Seminar series have been a popular facet of the early American history culture across the country, from Philadelphia and New York across to the Rocky Mountains and the Bay Area. In this post, we’re introducing another regional seminar to the mix, based around Missouri and the greater St Louis area (extending into central Illinois, and interest from eastern Kansas, southern Iowa, or northern Arkansas is most welcome). We’re hoping to foster a sense of community among those working on early American topics in the region, and to provide a supportive environment for graduate students and faculty to test out preliminary findings of their research. Continue reading
Last Tuesday, May 13, the Columbia University Seminar on Early American History and Culture and the Department of History hosted an evening in honor of Professor Herb Sloan of Barnard College. Herb, who is retiring this spring after 28 years as a member of Barnard’s history faculty, was the guest of honor at an evening commemorating both his contributions to the field of early American history, as well as a roundtable discussion on “Jeffersonian America.” Continue reading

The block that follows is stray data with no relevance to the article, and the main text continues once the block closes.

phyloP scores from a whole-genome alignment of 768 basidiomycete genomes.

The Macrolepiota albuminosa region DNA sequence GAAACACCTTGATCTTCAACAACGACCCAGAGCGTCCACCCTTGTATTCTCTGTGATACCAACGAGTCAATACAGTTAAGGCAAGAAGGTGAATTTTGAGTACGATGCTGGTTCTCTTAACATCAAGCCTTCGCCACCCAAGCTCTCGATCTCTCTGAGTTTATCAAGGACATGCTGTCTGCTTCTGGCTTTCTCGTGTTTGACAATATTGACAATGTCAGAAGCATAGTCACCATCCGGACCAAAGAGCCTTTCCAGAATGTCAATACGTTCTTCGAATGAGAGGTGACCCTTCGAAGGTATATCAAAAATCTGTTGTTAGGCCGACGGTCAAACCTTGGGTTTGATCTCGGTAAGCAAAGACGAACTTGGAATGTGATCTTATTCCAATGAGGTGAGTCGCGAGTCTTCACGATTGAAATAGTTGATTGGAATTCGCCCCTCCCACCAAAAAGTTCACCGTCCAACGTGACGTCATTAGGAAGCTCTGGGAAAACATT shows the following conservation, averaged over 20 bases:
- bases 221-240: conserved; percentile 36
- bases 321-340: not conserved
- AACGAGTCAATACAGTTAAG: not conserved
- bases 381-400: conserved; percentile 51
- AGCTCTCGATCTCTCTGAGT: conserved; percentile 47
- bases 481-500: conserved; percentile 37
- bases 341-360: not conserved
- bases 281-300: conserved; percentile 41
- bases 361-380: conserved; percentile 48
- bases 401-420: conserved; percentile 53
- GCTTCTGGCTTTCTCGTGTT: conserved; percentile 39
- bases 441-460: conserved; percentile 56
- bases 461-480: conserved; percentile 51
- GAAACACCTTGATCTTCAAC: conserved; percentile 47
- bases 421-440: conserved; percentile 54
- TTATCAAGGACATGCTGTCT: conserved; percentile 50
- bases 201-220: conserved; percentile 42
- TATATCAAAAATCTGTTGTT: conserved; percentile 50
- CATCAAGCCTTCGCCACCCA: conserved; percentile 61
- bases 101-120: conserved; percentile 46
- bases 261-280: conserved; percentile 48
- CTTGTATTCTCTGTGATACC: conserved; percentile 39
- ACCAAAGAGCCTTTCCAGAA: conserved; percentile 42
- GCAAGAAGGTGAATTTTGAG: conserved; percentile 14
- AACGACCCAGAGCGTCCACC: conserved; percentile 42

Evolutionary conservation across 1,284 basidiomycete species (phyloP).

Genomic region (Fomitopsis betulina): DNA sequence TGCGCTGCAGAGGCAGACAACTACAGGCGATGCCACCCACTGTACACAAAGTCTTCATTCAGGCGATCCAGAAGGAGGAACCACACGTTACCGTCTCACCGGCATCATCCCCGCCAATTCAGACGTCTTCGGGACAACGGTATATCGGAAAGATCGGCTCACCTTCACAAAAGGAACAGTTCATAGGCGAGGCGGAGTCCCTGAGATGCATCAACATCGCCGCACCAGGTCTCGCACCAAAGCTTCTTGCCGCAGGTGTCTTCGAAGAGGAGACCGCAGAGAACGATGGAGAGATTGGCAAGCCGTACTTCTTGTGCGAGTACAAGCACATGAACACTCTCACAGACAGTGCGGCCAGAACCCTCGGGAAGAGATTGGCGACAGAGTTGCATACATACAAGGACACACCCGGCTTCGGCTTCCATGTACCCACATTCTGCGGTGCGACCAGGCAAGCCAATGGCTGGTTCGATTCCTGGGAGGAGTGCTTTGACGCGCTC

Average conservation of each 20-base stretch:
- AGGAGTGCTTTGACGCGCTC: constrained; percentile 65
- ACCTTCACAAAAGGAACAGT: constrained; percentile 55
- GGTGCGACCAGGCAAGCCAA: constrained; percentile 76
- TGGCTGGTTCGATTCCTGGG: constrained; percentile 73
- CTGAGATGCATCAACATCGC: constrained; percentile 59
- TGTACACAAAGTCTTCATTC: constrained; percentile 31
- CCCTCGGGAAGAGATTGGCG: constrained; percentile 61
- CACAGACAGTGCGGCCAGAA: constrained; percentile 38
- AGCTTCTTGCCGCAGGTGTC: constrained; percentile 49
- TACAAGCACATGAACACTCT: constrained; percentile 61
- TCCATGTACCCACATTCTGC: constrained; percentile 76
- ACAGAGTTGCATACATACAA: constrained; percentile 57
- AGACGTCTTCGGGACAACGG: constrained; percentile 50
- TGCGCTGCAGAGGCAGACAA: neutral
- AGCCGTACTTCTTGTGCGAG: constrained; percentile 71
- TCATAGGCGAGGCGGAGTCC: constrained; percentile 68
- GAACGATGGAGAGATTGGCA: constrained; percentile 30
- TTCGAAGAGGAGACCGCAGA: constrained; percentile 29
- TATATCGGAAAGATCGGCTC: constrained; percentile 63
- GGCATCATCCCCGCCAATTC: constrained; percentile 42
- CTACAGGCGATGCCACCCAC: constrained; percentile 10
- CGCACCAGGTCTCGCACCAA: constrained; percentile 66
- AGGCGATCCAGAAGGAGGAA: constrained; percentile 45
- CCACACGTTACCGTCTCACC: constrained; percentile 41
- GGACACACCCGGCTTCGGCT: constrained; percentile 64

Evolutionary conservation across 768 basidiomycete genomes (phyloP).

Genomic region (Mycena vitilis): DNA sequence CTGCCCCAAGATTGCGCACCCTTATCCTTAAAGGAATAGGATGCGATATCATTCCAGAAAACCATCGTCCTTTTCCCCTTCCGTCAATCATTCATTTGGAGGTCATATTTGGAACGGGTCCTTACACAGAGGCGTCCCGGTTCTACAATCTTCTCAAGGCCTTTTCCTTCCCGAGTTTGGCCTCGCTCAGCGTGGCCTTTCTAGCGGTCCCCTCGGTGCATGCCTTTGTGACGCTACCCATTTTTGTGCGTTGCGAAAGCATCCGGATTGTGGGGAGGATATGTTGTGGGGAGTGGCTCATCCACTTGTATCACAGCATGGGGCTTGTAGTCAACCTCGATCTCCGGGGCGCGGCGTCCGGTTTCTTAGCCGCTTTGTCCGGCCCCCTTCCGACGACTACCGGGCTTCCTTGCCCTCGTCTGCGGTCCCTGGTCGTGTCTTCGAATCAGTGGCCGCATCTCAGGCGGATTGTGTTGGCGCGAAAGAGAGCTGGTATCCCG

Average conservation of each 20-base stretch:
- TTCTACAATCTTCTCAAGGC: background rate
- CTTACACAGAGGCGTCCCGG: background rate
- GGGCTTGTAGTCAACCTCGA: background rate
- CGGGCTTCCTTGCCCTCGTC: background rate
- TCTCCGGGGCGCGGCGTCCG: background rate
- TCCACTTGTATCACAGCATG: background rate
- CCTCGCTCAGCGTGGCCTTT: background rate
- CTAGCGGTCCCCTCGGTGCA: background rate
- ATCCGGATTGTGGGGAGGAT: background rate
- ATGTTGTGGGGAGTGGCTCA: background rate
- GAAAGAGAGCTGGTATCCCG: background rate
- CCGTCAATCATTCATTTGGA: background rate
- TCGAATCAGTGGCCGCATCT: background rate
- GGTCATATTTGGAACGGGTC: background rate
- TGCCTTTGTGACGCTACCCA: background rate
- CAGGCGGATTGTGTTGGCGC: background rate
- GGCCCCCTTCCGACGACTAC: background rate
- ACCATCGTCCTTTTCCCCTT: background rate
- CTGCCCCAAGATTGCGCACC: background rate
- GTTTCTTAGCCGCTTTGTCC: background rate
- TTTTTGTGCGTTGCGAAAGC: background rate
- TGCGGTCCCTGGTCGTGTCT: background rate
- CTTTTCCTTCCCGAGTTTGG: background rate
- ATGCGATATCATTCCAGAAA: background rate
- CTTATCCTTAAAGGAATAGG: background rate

A recent news story has me thinking about the weird enduring appeal of the Lost Cause. It seems to me that this news story about a contemporary religious organization might lead us into an interesting case study. Why, at this late date, do so many Americans still want to see the antebellum South as a tragically vanished world of nobility and grace?
Most early Americanists are familiar with David Barton, a conservative activist who argues that the United States was founded as a Christian nation. He’s been mentioned here several times as the most visible proponent of a view that’s common among members of the “Religious Right.” What’s less widely understood is how often his Christian-founding ideology overlaps with a claim advanced by a few other evangelical conservatives: that the Confederacy—and antebellum southern culture, if not slavery itself—are also part of “America’s Godly heritage.” In these circles, in other words, the Founding is sometimes wrapped up with the Old South.